CSE 291 Final Project: Adaptive Multi-Spectral Differencing Andrew Cosand UCSD CVRR.
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CSE 291 Final Project: Adaptive Multi-Spectral Differencing Andrew Cosand UCSD CVRR
Differencing Detect changes in a sequence of images. Pixels of reference image are subtracted from the current image to determine how different they are. Pixels with exceed some difference threshold are assumed to correspond to different objects in the images.
Differencing Reference Image – Current Image = Difference
Problems Differences other than the object of interest may show up. –Pixel noise –Moving background objects (trees, water) –Lighting changes –Camera movement (small) –Shadows & Reflections
Solutions Variations can be included in a background model. –Reference frame may use eg Gaussian mixture models to characterize pixels –Reference frame can be updated at different rates. Very slow basically detects changes from when the system was started, very fast detects changes from the previous frame.
Solutions Very small camera movements can be modeled in the background similar to pixel noise or moving background objects Other segmentation methods can be used to identify and track objects in the scene Camera motion can be identified and corrected (Optical flow, correspondence)
Solutions Color Space Conversion –Transform data into more useful form, eg normalized chromaticity or Hue Saturation Intensity colorspace, which separates color and intensity for robust detection in the presence of shadows.
HSI Hue angle determines color Saturation determines how ‘colorful’ or ‘washed out’ Intensity determines brightness
HIS Colorspace Detection Shadows simply decrease intensity without effecting hue Hue differencing is therefore quite robust to the presence of shadows Great But….
Hue Determination To decide what ‘color’ a pixel is, it must first have a ‘color’ Conversion –Normalize R,G,B s.t. 0 r,g,b 1 –h = acos (r-g)+(r-b) 2[(r-g) 2 + (r-b)(g-b)] 1/2 –Very sensitive when r g b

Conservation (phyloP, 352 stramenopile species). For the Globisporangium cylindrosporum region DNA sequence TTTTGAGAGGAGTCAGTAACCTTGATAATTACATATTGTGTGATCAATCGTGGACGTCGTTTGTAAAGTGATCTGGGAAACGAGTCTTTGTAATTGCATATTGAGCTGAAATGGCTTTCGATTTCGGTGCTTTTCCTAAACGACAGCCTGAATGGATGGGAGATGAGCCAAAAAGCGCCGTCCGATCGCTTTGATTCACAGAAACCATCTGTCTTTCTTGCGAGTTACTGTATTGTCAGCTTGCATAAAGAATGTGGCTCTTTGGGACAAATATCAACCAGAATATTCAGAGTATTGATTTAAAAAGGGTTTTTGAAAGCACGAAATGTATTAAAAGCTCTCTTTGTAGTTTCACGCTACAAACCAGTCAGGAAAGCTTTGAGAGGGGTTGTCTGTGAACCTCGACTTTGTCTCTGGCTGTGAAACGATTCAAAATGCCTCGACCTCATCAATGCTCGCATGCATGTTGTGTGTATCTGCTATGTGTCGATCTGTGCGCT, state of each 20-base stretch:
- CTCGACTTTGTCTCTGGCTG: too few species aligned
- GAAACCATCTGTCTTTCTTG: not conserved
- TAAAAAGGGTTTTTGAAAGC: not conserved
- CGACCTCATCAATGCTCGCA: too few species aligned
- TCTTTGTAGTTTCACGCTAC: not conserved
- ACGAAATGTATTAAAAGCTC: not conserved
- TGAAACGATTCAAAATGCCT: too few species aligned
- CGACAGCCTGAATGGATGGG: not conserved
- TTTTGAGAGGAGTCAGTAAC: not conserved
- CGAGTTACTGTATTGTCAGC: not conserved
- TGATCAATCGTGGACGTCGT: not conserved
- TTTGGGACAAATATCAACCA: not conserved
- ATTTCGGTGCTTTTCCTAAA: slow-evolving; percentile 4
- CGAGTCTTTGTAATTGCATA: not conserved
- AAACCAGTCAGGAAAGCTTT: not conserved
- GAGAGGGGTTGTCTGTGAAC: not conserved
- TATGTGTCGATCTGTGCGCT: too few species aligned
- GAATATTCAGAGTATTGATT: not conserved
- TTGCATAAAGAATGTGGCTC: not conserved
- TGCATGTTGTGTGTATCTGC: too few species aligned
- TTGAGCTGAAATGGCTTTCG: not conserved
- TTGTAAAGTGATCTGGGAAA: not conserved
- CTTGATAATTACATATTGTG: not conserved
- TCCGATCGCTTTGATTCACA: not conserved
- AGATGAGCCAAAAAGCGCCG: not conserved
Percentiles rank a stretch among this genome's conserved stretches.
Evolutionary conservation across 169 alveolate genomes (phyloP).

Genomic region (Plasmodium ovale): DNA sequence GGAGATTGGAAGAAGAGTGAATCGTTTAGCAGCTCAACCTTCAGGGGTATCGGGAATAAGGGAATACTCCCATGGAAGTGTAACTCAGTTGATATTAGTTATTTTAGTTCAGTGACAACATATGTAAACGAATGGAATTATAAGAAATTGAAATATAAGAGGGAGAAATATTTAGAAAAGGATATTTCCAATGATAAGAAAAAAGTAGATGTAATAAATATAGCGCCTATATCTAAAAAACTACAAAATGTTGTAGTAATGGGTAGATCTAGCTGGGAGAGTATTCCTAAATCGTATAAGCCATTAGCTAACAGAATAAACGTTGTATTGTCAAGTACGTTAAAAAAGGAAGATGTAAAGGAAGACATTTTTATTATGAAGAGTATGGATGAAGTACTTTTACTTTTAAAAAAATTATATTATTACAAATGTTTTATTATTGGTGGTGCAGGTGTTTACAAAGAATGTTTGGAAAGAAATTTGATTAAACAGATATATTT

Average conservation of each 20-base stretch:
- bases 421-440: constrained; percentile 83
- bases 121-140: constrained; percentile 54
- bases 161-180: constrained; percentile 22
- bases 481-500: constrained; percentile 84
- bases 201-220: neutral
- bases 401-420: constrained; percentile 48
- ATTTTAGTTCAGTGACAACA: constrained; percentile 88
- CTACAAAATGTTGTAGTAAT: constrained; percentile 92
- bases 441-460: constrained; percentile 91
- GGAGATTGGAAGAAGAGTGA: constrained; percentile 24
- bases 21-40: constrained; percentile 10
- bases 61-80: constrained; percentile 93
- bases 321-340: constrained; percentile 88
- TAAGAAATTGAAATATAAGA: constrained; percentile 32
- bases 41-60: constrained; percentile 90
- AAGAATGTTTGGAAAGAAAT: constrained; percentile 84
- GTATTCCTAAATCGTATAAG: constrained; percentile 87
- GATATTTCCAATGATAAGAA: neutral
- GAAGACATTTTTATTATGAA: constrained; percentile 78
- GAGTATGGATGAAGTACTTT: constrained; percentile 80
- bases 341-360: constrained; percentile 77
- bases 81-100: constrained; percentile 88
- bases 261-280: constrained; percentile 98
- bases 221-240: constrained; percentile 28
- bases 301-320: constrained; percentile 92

Idea Since hue information is unreliable for grayish pixels, ignore hue difference results at these pixels and use intensity instead. Need some weighting function which determines how to do this.
Previous Solution Francois and Medioni used a saturation threshold to ignore hue information for gray pixels – Works well –Requires threshold to be set
Goal Want a weighting function which will specify a combination of hue and intensity differencing. –Intensity should receive more weight when hue is unreliable –Hue should receive more weight when it can be reliably determined Hope to find some underlying relationship
Implementation Using Euclidian distance to gray line as a color measure –Saturation is somewhat tricky (a la Matlab) Ideal system would determine weighting function based on training data, similar to backpropogation
Backpropogation Outputs are weighted combinations of inputs Determine errors at outputs Determine how much each input was responsible for the error Adjust each weight accordingly
Current Algorithm Examines each pixel, changes weight in proportion to the error –For pixels which should have detected, weight is increased proportionally to 1-detection –For pixels which should NOT have detected, weight is DECREASED proportionally to detection
Insights Examination of hue errors shows a definite correlation to coloration
References A.R.J. Francois, G.G. Medioni, Adaptive Color Background Modeling for Real-Time Segmentation of Video Streams A. Prati, I. Mikic, M. Trivedi, R. Cucchiara, Detecting Moving Shadows: Formulation, Algorithms and Evaluation T. Horprasert, D. Harwood, L.S. Davis, A statistical approach for real-time robust background subtraction and shadow detection